Thursday, November 1, 2012

Of Bucks and Brown Trout

A few weeks ago I packed the family up and headed up to the Okanogan in central Washinton to lake Chelan for some wine tasting, fishing and relaxing. While we were there we watched Indian summer disapate into true fall, with a hint of winter.. every morning the view changed, first termination dust frosted the distant Canadian peaks, the next morning it dusted the surrounding hills and by Tuesday the true snow line marked 4000' feet.. and each day after crept lower. Deer season was in full swing, the small mountain lake full of Brown Trout was all but forgotten by all to the dreams of a trophy Muley or maybe a fine spike for the freezer. I had not forgotten the lake. The lust to hunt deer that used to haunt me earlier in life has now moved into a different room in my heart, climbing rugged mountains and endless glassing has become a fond memory for me.. I do not hunt deer anymore, and I don't even know why. Perhaps some day the path I am on, and that path will meet again but for now my rifles rust. The friendship started easily enough in the dim morning light, trying to take advantage of the hour before light to latch into a brute spawner cruising the shallows I had worked my way around to the backside of the lake away from the road. I listened as dozens of trucks and s.u.v's headed up deep into the mountains. The lake is a well protected position for trout, reeds like ramparts gaurd most of it shoreline, milfoil and an acompanyment of other garbage choke the edges beyond, I was trying to exploit the spots I refer to as lake pocket water, the holes between the weeds and milfoil, casting an olive wool headed sculpin on a sink-tip with my echo 4wt switch. The additional length of the switch allows for getting above the reeds for a cast, the 4wt part makes the 12-20'' Browns fun to play with. I had just finished releasing a nice Brown when I heard a noise behind me, turning to look.. then freezing, the first thought through mind mind... 200.. gotta be 200. The Giant Muley buck was froze aswell, both of us realizing we were not quite as alone in this world as we thought. His grey face, jet black fore head, massive sweeping rack, matching drop tines with a perfect deep front forks and a crown for the back.. a perfect 6x6 with a little garbage, but mostly just mass.. and at least a 24 inch inside spread.. a perfect buck. We both stared at one another as we listened to another vehicle slowly move up the road. I wispered at him.. "I won't tell" and he cautiously turned and moved away, up the ridge and bedded on a knoll overlooking the lake and road, and much like Yeti's, Unicorns, and sexy one night stands... I never got a good picture of him.. But his image will be burned in my memory, for the rest of my life-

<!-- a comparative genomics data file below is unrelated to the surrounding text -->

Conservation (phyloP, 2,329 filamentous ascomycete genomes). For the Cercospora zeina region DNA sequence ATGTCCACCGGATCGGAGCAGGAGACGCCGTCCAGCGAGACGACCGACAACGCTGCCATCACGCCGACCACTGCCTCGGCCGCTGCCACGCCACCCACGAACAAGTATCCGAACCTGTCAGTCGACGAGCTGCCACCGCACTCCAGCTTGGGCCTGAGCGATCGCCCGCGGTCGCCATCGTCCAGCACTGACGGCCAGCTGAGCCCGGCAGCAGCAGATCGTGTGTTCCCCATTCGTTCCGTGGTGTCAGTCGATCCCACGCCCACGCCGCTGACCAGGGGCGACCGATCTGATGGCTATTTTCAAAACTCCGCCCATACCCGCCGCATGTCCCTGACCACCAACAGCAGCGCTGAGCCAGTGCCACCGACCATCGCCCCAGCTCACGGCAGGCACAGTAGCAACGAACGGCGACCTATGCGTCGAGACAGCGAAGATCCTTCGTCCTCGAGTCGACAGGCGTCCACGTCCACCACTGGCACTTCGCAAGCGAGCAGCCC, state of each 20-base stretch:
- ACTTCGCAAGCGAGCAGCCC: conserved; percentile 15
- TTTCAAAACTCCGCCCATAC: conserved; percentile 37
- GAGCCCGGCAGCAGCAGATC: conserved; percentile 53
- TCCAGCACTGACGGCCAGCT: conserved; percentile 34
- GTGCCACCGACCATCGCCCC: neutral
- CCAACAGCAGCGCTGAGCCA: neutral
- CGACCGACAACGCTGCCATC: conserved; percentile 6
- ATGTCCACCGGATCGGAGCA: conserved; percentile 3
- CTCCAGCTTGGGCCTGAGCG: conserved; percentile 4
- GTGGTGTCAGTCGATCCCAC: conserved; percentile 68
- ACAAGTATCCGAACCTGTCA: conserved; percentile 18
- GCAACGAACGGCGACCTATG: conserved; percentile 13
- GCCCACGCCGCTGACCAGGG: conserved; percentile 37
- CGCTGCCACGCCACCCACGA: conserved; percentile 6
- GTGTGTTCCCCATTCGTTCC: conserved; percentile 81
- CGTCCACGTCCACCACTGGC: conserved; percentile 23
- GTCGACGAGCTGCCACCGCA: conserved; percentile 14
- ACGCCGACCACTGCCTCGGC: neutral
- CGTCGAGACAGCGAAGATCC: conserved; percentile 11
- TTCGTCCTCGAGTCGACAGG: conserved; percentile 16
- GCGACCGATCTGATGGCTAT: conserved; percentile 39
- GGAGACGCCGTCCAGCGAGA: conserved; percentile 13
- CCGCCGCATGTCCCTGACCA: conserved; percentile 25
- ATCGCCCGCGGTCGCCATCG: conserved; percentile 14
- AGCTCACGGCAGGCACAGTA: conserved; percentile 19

1. Brad, I'm glad that switch rod is working out for you. I was wondering when I'd get to read a post about you using it :)

    Beautiful fish. I wish we had brown trout closer to Portland than we do.

  2. The Rod is great Mark. I guess my fiberhammer really opened my eyes to the 11' advantage, it definately fishes more like a 5 or 6 wt though... very fun.